The HIAS Public Affairs/Relations (it went by each of these names at various points through its history) kept a wide variety of record types. These include organizational policy statements, board materials, correspondence documenting work with various museums, conference seating plans, and news clippings.
Beginning in the early 1970s, more and more of these documents centered on the burgeoning issue of Soviet Jewish refugees. While processing these materials, I noticed to recurring terms researchers should be aware of when working with these materials: noshrim and yordim.
A small sample of the HIAS Communications materials utilizing these terms.
In 1968, the USSR began granting Jews visas allowing them to emigrate to Israel. In 1970, international condemnations led the USSR to increase its immigration quotas. However, many of the emigrants chose not to stay in Israel, but to instead proceed to transit centers–such as the HIAS offices in Rome, Geneva, and Vienna–to apply for US refugee visas. By 1976, over 50% of Soviet Jews granted permission to leave the USSR for Israel instead proceeded into Europe in the hopes of getting to the United States. In political dialogues, these people were referred to as “dropouts,” or noshrim.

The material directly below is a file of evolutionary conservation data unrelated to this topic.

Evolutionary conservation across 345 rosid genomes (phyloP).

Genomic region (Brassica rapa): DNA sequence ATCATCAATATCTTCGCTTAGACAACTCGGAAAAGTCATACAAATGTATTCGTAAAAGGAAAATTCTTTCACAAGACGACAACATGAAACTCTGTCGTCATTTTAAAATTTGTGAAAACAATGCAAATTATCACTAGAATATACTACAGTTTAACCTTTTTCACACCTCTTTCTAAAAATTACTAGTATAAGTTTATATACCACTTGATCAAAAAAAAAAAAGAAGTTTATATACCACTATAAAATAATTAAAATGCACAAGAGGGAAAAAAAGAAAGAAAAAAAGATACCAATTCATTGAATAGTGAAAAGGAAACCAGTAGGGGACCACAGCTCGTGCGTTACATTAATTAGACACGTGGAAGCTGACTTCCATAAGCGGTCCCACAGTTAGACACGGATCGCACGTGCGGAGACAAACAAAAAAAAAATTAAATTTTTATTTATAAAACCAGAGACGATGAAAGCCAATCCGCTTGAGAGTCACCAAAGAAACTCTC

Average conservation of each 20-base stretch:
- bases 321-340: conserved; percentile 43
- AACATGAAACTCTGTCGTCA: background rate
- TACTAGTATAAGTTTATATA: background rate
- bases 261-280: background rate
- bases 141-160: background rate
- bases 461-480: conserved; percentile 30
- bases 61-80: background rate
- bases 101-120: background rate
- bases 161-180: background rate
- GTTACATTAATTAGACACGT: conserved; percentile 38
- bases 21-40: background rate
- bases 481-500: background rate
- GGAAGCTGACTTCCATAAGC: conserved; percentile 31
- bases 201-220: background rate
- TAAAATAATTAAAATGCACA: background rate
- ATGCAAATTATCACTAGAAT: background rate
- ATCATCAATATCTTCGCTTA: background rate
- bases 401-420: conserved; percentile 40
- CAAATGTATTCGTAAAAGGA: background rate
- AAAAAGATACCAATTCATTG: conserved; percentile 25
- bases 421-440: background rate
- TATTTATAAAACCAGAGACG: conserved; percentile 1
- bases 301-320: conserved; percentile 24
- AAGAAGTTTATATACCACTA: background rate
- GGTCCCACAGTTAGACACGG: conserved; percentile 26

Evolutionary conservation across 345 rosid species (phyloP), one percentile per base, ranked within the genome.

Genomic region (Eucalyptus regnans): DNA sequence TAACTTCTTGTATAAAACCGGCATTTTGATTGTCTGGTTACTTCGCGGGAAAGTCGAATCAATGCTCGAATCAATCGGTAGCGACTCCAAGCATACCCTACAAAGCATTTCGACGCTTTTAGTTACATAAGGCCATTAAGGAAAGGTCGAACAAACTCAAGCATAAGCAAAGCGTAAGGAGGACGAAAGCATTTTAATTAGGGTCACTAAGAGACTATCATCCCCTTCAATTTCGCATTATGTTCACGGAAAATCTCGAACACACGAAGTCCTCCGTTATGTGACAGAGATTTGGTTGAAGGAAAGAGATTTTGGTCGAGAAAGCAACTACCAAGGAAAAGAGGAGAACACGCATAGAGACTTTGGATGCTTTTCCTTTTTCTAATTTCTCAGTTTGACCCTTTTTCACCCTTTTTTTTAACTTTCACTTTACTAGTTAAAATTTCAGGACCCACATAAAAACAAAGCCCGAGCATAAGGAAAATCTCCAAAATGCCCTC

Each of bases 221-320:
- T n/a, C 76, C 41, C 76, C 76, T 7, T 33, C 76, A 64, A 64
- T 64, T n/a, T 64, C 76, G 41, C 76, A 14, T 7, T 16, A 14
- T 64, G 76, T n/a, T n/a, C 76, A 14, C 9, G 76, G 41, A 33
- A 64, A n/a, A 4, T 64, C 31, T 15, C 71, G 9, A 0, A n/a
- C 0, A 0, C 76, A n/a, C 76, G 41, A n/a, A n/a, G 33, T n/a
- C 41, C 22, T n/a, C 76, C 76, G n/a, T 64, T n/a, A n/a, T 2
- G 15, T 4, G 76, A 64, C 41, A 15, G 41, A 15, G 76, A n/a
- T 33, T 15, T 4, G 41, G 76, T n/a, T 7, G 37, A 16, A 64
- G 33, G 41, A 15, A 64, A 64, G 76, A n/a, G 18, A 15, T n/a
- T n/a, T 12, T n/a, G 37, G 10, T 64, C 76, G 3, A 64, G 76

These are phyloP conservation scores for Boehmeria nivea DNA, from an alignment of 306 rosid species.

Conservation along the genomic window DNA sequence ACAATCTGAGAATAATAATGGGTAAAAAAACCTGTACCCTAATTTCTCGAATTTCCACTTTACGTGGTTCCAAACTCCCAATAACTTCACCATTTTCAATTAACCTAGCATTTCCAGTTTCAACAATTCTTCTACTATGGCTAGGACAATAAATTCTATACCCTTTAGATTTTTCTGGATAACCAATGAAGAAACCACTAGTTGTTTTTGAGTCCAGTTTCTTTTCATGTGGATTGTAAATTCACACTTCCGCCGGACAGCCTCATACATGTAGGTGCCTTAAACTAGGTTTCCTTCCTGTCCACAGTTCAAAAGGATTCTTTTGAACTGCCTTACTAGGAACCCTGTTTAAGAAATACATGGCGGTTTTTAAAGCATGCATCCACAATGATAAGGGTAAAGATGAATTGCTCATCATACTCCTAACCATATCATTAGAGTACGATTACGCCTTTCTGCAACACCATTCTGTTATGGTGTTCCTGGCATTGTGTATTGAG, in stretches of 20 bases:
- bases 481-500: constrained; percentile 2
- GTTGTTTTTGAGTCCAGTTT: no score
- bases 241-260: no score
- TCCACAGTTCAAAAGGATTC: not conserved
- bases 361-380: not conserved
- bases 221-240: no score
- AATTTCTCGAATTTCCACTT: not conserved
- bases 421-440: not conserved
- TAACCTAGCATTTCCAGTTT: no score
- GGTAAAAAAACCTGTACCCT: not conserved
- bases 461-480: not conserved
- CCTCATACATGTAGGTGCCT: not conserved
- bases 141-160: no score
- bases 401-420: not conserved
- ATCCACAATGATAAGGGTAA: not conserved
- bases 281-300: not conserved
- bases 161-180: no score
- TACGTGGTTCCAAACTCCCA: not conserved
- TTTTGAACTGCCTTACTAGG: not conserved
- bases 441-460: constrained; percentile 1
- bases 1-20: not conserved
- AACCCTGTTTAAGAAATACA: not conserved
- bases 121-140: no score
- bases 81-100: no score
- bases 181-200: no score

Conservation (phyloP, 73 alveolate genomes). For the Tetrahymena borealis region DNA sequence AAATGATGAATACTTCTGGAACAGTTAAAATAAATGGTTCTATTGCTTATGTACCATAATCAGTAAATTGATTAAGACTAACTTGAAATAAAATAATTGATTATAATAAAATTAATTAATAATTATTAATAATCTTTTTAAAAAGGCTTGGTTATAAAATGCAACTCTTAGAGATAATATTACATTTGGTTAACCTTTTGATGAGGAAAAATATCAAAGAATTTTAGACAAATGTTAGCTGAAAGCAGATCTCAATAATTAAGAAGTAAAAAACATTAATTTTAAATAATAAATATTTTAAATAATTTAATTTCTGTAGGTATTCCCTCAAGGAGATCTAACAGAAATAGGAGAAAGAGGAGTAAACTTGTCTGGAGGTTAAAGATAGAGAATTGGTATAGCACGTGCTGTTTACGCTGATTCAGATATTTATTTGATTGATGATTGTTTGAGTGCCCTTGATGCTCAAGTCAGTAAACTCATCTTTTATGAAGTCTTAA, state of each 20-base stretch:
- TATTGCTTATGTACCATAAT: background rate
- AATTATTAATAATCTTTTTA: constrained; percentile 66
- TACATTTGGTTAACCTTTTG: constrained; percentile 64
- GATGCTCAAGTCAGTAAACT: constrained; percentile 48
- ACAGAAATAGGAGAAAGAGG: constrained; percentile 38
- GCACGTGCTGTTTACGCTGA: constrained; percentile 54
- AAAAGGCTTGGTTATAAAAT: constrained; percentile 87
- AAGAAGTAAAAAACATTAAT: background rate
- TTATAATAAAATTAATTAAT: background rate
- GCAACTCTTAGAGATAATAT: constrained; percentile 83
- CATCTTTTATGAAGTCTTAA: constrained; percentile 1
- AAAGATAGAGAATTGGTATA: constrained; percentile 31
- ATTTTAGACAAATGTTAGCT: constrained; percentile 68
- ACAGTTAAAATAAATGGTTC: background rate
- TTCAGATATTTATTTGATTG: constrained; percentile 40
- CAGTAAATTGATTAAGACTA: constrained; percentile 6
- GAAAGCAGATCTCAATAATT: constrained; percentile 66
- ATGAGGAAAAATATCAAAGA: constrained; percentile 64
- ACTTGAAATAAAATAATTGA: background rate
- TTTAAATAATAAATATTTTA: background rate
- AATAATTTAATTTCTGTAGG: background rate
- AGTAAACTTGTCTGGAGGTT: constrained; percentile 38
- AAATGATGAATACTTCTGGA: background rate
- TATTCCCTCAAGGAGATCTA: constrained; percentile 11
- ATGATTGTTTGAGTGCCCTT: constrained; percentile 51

The other term, yordim, refers to the emigration of Israeli Jews from Israel, primarily to the United States and Canada.
Noshrim and Yordim were of great concern to the State of Israel, as well as to the ideological branch of the Zionist movement. This placed HIAS at an awkward crossroads in which the aid of Soviet Jewish refugees stranded in Europe brought into question their commitment to their place within the international Jewish community, their commitment to the freedom of all people to determine their own destination, and their relationship with Israel.